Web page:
Commenting on a fellow trainee’s form seems to be the ultimate no-no in today’s fitness clubs.
Recently I’ve seen some poor deadlifting form in my gym. Basic stuff: rounding of the lower back, hyper-extending at the top of the lift, that kind of thing. But gym etiquette dictates that you can’t say anything to people if you are a fellow gym-goer as they will be mightily offended.
Now, I do have some sympathy with this. Weightlifting is an emotional thing! I’ve been on the receiving end of helpful advice and it can be hard to take. I have actually found it more fruitful to ask for advice on the internet using my video clips. It’s easier to be honest with yourself when the session is over and you’ve watched your clips. You can keep the emotion out of it.
I wasn’t sure what the role of the gym instructor was in this scenario as I’ve never seen any gym staff approach a member who is using bad form and offer advice. So I was interested to read in Steve Pulcinella’s blog that he has virtually given up trying to advise people in his Iron Sport Gym:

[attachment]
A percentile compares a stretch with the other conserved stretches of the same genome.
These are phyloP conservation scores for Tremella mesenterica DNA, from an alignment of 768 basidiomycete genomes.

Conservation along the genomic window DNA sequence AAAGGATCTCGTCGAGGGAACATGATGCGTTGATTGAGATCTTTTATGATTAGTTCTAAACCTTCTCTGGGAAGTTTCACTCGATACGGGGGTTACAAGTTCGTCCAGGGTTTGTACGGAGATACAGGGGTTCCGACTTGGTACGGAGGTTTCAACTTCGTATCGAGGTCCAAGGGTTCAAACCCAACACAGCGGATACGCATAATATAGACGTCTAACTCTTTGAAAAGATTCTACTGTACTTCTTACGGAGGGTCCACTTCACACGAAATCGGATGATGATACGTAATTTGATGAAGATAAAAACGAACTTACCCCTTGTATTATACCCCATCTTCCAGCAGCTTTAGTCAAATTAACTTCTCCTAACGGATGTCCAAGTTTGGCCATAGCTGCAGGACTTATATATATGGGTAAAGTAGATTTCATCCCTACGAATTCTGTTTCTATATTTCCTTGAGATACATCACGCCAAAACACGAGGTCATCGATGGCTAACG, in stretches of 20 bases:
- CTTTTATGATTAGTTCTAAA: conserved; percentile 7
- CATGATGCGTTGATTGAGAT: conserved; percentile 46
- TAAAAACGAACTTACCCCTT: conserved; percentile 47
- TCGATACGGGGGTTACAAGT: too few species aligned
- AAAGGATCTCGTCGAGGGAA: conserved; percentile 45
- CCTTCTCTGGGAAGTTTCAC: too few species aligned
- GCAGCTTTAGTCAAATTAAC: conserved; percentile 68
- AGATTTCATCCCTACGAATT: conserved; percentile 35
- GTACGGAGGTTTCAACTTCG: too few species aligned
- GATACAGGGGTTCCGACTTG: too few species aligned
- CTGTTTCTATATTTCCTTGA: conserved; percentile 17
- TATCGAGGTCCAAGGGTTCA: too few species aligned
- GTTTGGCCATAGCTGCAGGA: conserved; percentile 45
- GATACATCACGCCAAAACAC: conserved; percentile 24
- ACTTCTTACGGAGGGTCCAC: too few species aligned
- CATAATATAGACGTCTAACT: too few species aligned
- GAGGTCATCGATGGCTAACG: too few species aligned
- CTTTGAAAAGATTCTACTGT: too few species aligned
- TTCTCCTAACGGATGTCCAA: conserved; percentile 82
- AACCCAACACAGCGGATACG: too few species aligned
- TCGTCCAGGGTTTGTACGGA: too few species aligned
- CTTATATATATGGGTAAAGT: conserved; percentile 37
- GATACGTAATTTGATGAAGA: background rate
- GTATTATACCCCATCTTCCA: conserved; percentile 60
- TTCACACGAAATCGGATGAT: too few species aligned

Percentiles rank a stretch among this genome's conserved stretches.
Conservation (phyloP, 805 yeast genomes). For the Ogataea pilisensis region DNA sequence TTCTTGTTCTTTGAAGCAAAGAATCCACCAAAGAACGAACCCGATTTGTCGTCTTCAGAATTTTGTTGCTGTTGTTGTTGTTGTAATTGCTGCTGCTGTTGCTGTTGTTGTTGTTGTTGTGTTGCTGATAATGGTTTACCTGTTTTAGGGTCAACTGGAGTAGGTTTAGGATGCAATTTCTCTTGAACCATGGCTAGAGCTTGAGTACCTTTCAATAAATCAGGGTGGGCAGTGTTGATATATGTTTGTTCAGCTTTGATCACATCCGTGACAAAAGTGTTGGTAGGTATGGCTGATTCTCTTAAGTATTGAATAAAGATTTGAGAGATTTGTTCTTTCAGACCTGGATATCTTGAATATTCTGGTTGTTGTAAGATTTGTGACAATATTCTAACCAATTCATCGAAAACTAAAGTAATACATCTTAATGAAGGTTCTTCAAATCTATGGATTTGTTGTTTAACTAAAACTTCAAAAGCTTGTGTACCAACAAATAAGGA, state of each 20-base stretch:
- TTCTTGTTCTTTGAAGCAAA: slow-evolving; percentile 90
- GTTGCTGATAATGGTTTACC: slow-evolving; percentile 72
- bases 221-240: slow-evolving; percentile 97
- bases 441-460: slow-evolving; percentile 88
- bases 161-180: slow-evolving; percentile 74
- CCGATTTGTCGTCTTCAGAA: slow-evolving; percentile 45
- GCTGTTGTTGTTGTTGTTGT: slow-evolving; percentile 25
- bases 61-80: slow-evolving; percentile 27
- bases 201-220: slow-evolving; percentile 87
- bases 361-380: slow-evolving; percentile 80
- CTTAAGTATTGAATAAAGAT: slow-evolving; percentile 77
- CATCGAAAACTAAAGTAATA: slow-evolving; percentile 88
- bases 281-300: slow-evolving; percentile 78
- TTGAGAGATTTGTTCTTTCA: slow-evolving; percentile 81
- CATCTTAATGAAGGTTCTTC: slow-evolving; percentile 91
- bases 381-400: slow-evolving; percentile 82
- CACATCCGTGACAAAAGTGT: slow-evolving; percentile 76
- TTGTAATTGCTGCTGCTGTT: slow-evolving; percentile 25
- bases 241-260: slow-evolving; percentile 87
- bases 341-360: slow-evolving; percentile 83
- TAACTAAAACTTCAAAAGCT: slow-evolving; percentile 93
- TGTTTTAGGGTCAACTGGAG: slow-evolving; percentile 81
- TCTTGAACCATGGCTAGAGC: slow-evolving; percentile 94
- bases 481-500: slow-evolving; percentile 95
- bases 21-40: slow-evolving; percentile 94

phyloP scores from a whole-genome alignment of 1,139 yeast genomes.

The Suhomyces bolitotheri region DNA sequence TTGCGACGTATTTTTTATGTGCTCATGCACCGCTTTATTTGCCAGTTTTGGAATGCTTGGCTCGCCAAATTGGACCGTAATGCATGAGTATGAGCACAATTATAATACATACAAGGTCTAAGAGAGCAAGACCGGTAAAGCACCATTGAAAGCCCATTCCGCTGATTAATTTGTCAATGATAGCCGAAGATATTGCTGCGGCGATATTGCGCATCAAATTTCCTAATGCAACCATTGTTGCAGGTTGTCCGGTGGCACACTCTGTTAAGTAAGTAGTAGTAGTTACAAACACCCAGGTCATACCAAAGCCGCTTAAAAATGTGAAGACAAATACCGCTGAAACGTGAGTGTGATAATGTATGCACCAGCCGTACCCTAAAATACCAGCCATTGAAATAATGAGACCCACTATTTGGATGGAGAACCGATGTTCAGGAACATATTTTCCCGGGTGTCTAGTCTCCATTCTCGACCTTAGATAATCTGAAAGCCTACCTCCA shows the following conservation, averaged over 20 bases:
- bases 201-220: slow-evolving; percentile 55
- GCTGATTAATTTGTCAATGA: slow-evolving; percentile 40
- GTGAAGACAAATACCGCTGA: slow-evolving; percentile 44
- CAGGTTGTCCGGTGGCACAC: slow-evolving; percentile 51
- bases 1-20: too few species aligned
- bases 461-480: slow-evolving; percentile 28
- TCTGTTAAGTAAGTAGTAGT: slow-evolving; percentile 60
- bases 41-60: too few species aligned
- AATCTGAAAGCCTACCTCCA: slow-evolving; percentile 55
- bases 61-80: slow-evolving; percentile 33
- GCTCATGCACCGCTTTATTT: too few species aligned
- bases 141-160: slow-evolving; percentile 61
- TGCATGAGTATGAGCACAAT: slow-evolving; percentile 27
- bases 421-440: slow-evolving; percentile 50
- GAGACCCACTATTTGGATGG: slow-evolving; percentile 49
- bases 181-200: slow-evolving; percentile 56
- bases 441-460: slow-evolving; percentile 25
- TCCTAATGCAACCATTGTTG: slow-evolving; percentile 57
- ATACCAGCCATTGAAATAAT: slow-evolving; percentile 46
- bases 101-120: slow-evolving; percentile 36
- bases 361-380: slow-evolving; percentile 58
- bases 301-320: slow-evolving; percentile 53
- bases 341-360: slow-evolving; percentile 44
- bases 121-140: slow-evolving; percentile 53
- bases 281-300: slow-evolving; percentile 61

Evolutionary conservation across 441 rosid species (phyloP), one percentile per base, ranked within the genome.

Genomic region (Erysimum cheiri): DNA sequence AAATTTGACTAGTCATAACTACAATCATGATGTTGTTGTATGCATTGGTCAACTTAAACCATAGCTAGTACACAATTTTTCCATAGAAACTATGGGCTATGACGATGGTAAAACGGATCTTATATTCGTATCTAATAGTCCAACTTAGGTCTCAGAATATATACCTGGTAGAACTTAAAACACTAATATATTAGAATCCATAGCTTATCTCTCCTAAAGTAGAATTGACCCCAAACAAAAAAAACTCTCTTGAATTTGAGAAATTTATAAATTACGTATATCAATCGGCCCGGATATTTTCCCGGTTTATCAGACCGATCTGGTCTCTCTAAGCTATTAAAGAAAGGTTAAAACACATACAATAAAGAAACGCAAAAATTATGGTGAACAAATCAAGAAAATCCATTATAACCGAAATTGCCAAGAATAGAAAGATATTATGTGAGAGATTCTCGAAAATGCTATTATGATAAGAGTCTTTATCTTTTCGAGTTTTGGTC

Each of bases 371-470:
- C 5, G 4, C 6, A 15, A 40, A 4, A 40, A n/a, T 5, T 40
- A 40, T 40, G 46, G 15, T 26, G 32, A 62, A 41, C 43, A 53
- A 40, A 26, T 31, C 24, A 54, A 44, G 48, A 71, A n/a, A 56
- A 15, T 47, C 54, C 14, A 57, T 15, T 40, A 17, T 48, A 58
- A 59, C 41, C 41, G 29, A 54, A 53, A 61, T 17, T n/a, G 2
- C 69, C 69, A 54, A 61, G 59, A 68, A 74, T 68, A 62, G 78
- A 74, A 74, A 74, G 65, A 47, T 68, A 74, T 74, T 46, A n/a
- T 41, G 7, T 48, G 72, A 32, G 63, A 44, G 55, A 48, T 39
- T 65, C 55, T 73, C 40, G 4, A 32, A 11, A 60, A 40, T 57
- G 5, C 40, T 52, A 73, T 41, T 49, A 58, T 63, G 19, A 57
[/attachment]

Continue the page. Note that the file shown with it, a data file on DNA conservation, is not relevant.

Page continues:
“And before you all jump down my throat for being the gym owner and not helping them let me just say this, “I have, believe me”. I don’t know if it’s a male ego thing or if people are just scared of a 320lb guy telling them what to do but everytime I try to nicely correct somebody they act like I just spit in their face. So until somebody asks me for advice they can just keep doing pulldowns until the bar is in their lap and 2″ range of motion leg presses as long as they keep paying their membership.”
I see where he’s coming from! But I think gyms have a responsibility to foster a culture where members are encouraged to seek advice. There will always be some stubborn idiots who won’t, but for the rest of us the gym can be intimidating enough without having to go and ask for advice or a spotter.
Asking for advice isn’t a sign of weakness, it is a sign of strength and determination to succeed. Why can’t gyms do more to encourage this? Instead of having “tummy sessions”, they should run a 10-minute “deadlifting 101 session” in the free weights room. Or play Dan John’s seminar clips on the tv screens instead of MTV.
I would like to thank publicly everyone who has helped me with my lifting, both online and offline. I’ve made enormous progress thanks to the sound advice I’ve been given. I’d even like to thank the guy in Jubilee Hall Gym, Covent Garden, to whom I was a bit sniffy when he dared to comment on my grip style!
What do you think, people? How can we solve this issue?
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